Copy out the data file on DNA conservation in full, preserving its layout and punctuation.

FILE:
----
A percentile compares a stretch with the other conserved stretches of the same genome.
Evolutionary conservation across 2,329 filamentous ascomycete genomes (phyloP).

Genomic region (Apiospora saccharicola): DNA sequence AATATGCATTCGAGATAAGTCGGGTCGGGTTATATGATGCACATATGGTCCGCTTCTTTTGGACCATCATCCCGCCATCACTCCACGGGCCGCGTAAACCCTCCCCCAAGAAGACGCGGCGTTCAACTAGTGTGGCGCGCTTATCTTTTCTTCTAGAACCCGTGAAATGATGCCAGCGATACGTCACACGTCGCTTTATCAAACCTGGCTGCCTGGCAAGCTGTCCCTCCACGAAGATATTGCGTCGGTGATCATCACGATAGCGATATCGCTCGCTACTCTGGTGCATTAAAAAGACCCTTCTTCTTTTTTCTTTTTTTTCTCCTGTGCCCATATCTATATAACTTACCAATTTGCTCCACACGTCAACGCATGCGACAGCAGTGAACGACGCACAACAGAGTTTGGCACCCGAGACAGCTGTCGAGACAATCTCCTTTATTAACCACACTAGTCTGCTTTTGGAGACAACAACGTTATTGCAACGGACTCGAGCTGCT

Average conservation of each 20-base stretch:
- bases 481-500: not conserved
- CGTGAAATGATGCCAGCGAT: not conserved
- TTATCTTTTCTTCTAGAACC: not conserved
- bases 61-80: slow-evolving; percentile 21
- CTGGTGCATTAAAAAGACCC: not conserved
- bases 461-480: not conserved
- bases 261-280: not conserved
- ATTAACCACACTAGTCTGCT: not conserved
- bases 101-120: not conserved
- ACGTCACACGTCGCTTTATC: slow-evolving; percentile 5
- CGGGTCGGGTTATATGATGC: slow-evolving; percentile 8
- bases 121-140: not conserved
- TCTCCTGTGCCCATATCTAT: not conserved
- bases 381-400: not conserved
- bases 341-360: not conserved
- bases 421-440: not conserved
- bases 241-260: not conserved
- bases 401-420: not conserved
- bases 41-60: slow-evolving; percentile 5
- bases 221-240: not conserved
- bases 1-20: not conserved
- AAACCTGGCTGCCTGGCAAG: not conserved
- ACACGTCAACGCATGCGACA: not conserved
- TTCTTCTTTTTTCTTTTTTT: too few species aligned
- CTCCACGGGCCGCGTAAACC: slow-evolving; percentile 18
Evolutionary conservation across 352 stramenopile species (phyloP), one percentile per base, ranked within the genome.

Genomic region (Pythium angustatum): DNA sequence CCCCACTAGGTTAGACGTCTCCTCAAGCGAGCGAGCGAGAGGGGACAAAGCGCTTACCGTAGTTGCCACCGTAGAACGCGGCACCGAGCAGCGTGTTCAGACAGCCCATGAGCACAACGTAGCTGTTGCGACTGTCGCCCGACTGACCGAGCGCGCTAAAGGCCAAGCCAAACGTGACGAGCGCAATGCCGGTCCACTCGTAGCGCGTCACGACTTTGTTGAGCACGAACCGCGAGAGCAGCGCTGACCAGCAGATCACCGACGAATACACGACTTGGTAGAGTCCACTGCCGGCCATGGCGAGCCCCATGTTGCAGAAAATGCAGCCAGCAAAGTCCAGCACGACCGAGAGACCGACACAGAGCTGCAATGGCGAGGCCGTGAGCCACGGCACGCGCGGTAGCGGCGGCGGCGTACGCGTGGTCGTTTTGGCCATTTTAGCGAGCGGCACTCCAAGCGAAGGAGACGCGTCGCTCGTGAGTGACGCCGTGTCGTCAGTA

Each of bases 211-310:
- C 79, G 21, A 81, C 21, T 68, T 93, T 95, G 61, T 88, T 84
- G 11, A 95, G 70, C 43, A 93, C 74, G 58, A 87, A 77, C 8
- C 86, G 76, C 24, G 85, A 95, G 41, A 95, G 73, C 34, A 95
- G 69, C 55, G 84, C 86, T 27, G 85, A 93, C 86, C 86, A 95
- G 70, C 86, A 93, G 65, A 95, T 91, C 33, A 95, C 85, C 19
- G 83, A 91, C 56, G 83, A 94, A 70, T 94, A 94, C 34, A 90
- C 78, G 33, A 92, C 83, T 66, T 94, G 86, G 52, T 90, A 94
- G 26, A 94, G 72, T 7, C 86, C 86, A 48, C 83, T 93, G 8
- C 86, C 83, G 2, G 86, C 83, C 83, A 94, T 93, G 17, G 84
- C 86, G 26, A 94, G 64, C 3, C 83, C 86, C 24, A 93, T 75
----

A percentile compares a stretch with the other conserved stretches of the same genome.
Evolutionary conservation across 2,329 filamentous ascomycete genomes (phyloP).

Genomic region (Apiospora saccharicola): DNA sequence AATATGCATTCGAGATAAGTCGGGTCGGGTTATATGATGCACATATGGTCCGCTTCTTTTGGACCATCATCCCGCCATCACTCCACGGGCCGCGTAAACCCTCCCCCAAGAAGACGCGGCGTTCAACTAGTGTGGCGCGCTTATCTTTTCTTCTAGAACCCGTGAAATGATGCCAGCGATACGTCACACGTCGCTTTATCAAACCTGGCTGCCTGGCAAGCTGTCCCTCCACGAAGATATTGCGTCGGTGATCATCACGATAGCGATATCGCTCGCTACTCTGGTGCATTAAAAAGACCCTTCTTCTTTTTTCTTTTTTTTCTCCTGTGCCCATATCTATATAACTTACCAATTTGCTCCACACGTCAACGCATGCGACAGCAGTGAACGACGCACAACAGAGTTTGGCACCCGAGACAGCTGTCGAGACAATCTCCTTTATTAACCACACTAGTCTGCTTTTGGAGACAACAACGTTATTGCAACGGACTCGAGCTGCT

Average conservation of each 20-base stretch:
- bases 481-500: not conserved
- CGTGAAATGATGCCAGCGAT: not conserved
- TTATCTTTTCTTCTAGAACC: not conserved
- bases 61-80: slow-evolving; percentile 21
- CTGGTGCATTAAAAAGACCC: not conserved
- bases 461-480: not conserved
- bases 261-280: not conserved
- ATTAACCACACTAGTCTGCT: not conserved
- bases 101-120: not conserved
- ACGTCACACGTCGCTTTATC: slow-evolving; percentile 5
- CGGGTCGGGTTATATGATGC: slow-evolving; percentile 8
- bases 121-140: not conserved
- TCTCCTGTGCCCATATCTAT: not conserved
- bases 381-400: not conserved
- bases 341-360: not conserved
- bases 421-440: not conserved
- bases 241-260: not conserved
- bases 401-420: not conserved
- bases 41-60: slow-evolving; percentile 5
- bases 221-240: not conserved
- bases 1-20: not conserved
- AAACCTGGCTGCCTGGCAAG: not conserved
- ACACGTCAACGCATGCGACA: not conserved
- TTCTTCTTTTTTCTTTTTTT: too few species aligned
- CTCCACGGGCCGCGTAAACC: slow-evolving; percentile 18
Evolutionary conservation across 352 stramenopile species (phyloP), one percentile per base, ranked within the genome.

Genomic region (Pythium angustatum): DNA sequence CCCCACTAGGTTAGACGTCTCCTCAAGCGAGCGAGCGAGAGGGGACAAAGCGCTTACCGTAGTTGCCACCGTAGAACGCGGCACCGAGCAGCGTGTTCAGACAGCCCATGAGCACAACGTAGCTGTTGCGACTGTCGCCCGACTGACCGAGCGCGCTAAAGGCCAAGCCAAACGTGACGAGCGCAATGCCGGTCCACTCGTAGCGCGTCACGACTTTGTTGAGCACGAACCGCGAGAGCAGCGCTGACCAGCAGATCACCGACGAATACACGACTTGGTAGAGTCCACTGCCGGCCATGGCGAGCCCCATGTTGCAGAAAATGCAGCCAGCAAAGTCCAGCACGACCGAGAGACCGACACAGAGCTGCAATGGCGAGGCCGTGAGCCACGGCACGCGCGGTAGCGGCGGCGGCGTACGCGTGGTCGTTTTGGCCATTTTAGCGAGCGGCACTCCAAGCGAAGGAGACGCGTCGCTCGTGAGTGACGCCGTGTCGTCAGTA

Each of bases 211-310:
- C 79, G 21, A 81, C 21, T 68, T 93, T 95, G 61, T 88, T 84
- G 11, A 95, G 70, C 43, A 93, C 74, G 58, A 87, A 77, C 8
- C 86, G 76, C 24, G 85, A 95, G 41, A 95, G 73, C 34, A 95
- G 69, C 55, G 84, C 86, T 27, G 85, A 93, C 86, C 86, A 95
- G 70, C 86, A 93, G 65, A 95, T 91, C 33, A 95, C 85, C 19
- G 83, A 91, C 56, G 83, A 94, A 70, T 94, A 94, C 34, A 90
- C 78, G 33, A 92, C 83, T 66, T 94, G 86, G 52, T 90, A 94
- G 26, A 94, G 72, T 7, C 86, C 86, A 48, C 83, T 93, G 8
- C 86, C 83, G 2, G 86, C 83, C 83, A 94, T 93, G 17, G 84
- C 86, G 26, A 94, G 64, C 3, C 83, C 86, C 24, A 93, T 75